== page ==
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Little Fockers (Blu-ray)
Universal / 2010 / 98 Minutes / Rated PG-13
Street Date: April 05, 2011
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- List Price: $14.98
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Reviewed by Aaron Peck
Monday, March 28, 2011
The 'Focker' franchise is built on the bulletproof comedic foundation that "Focker" sounds suspiciously like "f*cker". Hardy, har, har. Now that's just hilarious. It's just so darned punny I don't know if I can hold my laughter in.
When I heard that they were making another 'Focker' film I couldn't believe my focking ears. Really? Do we really need another film about Gaylord Focker and his overly paranoid father-in-law? Are we that starved for hilarious cinematic stories that we need to revisit this inane family every few years?
This time Greg (Ben Stiller) has become head nurse at whatever hospital he works at. Jack Byrnes (Robert De Niro) is angry at his ex-son-in-law Dr. Bob, because Dr. Bob has been having an affair. This makes Jack acutely aware of Greg's marriage. It just so happens that Andi Garcia (Jessica Alba), a sexy new drug company representative, has sauntered into Greg's life. Just in time to make everything completely awkward with a series of ridiculous misunderstandings.
Jack doesn't want anyone in the family to know that he's having heart troubles, so he confides in Greg. In order to throw one more pun into the mix, Jack has a conversation with Greg indicating to him that he's going to become the "God Focker" in case anything were to happen to him.
The title 'Little Fockers' would have you believe that the focus is going to be on Greg's kids, but curiously they aren't in the movie very much at all. The family is trying to plan a big birthday party for the twins, and that's about it for the kids' involvement.
Owen Wilson reprises his role as the doofy multi-millionaire Kevin Rawley who's still deeply in love with Greg's wife, and still dreadfully unfunny.
This movie is just painful to endure. It's agonizing to see the great Robert De Niro stuck in a role that requires him to argue with Ben Stiller while having a massive erection. What's even sadder is I'm starting to remember Robert De Niro as that guy from the 'Focker' movies instead of that guy from 'The Godfather II' and 'Raging Bull.'
It's excruciating to watch the series of slapstick scenes that don't even carry a chuckle along with them. It's boring to watch the same jokes rehashed over and over. "No, I'm looking at you." "Well, I'm watching you too buddy." "Uh, uh, because I'm watching you first. See this little hand thing I'm doing?" Blech.
I've seen a lot of unfunny comedies in my time, but at least many of them tried to be funny and just missed the mark. It's like 'Little Fockers' doesn't even care. Like it should be re-titled 'Little Fockers: Focking Paychecks Baby!'
'Little Fockers' features a 1080p image helped along by a VC-1 encode. The transfer is, like many other comedies that have come before it on Blu-ray, satisfactory but overly saturated.
Skintones take on an orange hue, as the overcooked look of the movie burns on throughout. Contrast is pretty unpredictable at times, with darker scenes appearing flat and gloomy. Blacks are pretty crushing here whenever they get a hold of details. Lighter scenes are better looking, with contrast becoming more consistent. Close-ups hold quite a bit of facial detail like fine eyebrows and pores. Soft shots persist throughout the movie, and become pretty bothersome later on during the birthday party. Other issues like banding, and aliasing stay away.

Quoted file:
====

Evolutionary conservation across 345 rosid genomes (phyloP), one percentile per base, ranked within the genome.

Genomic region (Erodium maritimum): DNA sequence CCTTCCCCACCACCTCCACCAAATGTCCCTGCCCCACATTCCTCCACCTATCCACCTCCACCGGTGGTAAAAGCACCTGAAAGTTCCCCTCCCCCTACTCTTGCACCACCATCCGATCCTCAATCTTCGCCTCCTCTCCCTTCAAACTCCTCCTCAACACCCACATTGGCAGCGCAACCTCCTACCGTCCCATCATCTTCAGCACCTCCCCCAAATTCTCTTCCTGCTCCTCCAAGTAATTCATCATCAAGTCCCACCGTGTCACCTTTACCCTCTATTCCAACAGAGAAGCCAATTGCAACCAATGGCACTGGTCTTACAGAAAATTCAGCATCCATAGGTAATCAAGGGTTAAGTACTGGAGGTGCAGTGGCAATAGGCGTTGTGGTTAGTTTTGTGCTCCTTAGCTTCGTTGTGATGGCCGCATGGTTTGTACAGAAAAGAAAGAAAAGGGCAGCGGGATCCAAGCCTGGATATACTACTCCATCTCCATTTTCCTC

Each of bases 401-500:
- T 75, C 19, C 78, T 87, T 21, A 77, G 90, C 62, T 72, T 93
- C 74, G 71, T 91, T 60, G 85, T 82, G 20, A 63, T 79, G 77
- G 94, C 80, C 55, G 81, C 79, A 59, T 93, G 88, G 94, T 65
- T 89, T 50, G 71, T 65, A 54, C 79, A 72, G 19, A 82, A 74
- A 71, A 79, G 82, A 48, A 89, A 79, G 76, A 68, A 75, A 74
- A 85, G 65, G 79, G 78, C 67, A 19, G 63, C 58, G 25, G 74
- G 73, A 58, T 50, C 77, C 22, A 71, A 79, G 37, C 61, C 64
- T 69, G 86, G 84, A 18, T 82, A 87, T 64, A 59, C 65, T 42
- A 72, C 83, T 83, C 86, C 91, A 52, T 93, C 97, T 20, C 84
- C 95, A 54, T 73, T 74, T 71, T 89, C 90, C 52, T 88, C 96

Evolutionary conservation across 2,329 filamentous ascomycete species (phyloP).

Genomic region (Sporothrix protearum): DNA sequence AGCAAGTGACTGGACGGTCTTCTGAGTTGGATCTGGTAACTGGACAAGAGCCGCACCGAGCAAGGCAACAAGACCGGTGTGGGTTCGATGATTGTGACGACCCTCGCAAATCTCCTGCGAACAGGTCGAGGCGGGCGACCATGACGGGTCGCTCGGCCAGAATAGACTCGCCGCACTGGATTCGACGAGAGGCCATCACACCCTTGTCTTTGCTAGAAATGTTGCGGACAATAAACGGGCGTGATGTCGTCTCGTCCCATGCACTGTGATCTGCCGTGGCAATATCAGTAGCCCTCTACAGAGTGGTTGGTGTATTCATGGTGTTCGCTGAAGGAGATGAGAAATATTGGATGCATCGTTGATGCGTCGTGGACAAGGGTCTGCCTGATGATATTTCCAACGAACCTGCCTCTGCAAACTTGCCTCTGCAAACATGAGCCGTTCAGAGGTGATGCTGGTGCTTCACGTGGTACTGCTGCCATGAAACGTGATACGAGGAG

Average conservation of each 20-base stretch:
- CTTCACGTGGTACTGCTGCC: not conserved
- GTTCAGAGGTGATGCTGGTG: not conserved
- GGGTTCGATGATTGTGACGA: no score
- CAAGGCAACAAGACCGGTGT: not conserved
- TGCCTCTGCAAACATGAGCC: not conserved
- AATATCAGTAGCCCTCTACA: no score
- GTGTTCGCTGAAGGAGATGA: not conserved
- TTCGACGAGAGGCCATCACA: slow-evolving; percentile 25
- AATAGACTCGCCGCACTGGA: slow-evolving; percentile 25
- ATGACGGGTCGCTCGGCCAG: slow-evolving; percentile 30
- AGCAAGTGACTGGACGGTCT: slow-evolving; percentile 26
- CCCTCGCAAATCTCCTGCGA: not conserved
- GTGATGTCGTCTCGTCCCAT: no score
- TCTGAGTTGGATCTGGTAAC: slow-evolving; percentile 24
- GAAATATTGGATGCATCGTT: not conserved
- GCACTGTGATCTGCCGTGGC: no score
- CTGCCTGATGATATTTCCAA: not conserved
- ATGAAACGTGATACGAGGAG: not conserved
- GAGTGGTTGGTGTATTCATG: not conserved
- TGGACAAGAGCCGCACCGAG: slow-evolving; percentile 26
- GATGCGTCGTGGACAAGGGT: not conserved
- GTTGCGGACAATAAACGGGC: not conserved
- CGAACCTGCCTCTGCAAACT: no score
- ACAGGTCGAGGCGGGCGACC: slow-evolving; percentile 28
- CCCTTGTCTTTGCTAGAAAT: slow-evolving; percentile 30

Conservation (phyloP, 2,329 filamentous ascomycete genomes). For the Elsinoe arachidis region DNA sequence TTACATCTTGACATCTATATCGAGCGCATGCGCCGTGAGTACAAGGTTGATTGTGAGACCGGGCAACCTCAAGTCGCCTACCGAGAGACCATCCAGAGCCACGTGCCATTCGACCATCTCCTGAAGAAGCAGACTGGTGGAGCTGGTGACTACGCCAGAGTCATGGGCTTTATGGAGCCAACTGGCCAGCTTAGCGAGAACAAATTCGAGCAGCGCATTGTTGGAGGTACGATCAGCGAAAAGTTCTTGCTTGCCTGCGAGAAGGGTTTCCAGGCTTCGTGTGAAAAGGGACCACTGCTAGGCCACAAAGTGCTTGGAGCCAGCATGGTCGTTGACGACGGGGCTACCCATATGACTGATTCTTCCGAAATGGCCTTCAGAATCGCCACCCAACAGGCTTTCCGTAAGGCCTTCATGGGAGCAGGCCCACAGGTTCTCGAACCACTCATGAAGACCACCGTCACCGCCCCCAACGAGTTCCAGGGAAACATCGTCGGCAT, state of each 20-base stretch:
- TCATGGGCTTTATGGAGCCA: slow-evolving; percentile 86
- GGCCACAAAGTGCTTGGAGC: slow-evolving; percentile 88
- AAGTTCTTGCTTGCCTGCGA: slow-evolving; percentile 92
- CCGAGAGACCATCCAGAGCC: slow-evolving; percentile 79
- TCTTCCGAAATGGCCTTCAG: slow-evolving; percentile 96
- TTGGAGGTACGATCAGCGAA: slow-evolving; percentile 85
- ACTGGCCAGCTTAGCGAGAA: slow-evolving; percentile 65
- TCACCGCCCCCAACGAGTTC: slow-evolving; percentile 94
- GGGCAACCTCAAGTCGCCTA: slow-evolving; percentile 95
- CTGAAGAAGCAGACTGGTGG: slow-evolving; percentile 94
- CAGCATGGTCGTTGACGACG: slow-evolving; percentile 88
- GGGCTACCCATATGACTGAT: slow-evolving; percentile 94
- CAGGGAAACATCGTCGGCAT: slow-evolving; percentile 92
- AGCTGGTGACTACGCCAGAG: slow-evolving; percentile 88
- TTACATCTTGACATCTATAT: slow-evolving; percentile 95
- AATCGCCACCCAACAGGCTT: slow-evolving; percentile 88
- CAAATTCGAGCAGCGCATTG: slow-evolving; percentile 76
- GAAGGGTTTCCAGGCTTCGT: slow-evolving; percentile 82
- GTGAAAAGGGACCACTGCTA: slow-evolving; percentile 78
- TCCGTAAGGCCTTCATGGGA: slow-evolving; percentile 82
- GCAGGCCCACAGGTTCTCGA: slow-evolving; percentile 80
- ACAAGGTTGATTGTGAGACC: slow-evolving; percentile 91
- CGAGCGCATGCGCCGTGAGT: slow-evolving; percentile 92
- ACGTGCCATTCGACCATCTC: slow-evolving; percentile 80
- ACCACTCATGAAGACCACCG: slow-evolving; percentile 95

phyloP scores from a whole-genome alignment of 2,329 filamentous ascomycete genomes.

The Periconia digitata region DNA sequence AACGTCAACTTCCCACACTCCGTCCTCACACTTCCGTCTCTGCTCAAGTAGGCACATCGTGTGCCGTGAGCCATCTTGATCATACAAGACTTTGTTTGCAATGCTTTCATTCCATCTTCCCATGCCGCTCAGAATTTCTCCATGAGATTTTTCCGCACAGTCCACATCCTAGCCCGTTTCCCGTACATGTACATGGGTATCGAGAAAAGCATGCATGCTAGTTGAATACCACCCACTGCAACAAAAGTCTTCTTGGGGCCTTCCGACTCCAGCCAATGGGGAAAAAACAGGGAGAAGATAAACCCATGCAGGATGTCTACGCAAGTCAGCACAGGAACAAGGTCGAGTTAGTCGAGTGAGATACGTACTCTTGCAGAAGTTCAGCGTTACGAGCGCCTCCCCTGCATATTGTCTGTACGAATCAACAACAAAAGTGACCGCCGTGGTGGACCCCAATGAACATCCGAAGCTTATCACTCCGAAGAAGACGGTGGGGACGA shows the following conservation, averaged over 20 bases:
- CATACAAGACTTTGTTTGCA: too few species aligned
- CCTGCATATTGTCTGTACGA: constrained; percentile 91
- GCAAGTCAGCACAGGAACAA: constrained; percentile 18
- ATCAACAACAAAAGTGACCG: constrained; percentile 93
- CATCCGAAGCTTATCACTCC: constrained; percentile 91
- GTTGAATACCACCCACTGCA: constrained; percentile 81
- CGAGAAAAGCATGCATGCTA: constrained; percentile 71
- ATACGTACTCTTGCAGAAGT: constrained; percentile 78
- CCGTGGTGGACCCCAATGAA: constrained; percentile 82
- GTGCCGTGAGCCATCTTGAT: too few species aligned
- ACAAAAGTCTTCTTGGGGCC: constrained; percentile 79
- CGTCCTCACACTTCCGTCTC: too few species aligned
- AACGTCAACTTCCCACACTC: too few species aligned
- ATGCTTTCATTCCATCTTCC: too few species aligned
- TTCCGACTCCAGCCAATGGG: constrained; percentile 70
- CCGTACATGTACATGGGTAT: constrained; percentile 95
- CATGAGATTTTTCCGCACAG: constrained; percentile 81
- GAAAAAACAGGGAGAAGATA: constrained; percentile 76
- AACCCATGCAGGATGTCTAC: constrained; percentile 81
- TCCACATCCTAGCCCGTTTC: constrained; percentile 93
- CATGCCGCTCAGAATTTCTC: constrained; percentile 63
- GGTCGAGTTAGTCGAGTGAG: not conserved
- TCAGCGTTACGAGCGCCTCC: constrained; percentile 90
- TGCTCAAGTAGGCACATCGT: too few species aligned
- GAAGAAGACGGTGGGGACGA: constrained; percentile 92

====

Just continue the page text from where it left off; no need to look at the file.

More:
There's nothing demo-worthy about this presentation, but it will probably please the film's one or two fans.
Equally uncompelling is the 'Little Fockers' DTS-HD Master Audio 5.1 surround sound track.
Dialogue is clearly produced through the front and center channels. The generic sounding score is just about the only part of the track that gets real surround treatment. There's a few bits here and there, like during the party, where you can hear people milling about in the rear channels. Other than that though, the rear channels are pretty quiet. LFE comes and goes without much fan fare.
All in all, a very generic sounding mix for a very generic movie.
- The Making of a Godfocker (HD, 15 min.) — Director Paul Weitz navigates through a promo-style interview featurette with the actors and others involved with the film.
- Deleted Scenes (HD, 14 min.) — There are ten deleted scenes, but just like the movie, they aren't worth discussing at all.
- Alternate Scenes (HD, 7 min.) — There is an alternate opening and an alternate ending included here.
- Gag Reel (HD, 7 min.) — Another standard gag reel, with flubbed lines and such.
- Bout Time (HD, 4 min.) — A semi-funny aside with Jack and Greg.
- The Focker Foot Locker (HD, 2 min.) — How many times can they say "Focker"? Here's your chance to find out.
- Bonus Movie (SD) — Using BD-Live Universal has added the ability to watch a bonus movie. You can choose to stream either 'Sgt. Bilko' or 'Junior.' Both of which are funnier than 'Little Fockers' (and that's sad).
- Bob and Ben (HD, 5 min.) — De Niro and Stiller give a promotional interview for the movie.
- Ben and Owen (HD, 5 min.) — Stiller does the same promotional interview, this time with Owen Wilson.
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'Little Fockers' isn't even remotely funny. Seldom does a comedy make me as sad and depressed as this one did. This is a sorry excuse for a movie. The audio and video are about average for this kind of "comedic" fare. With a handful of throw-away special features, you can count this as one of those movies that you should avoid.
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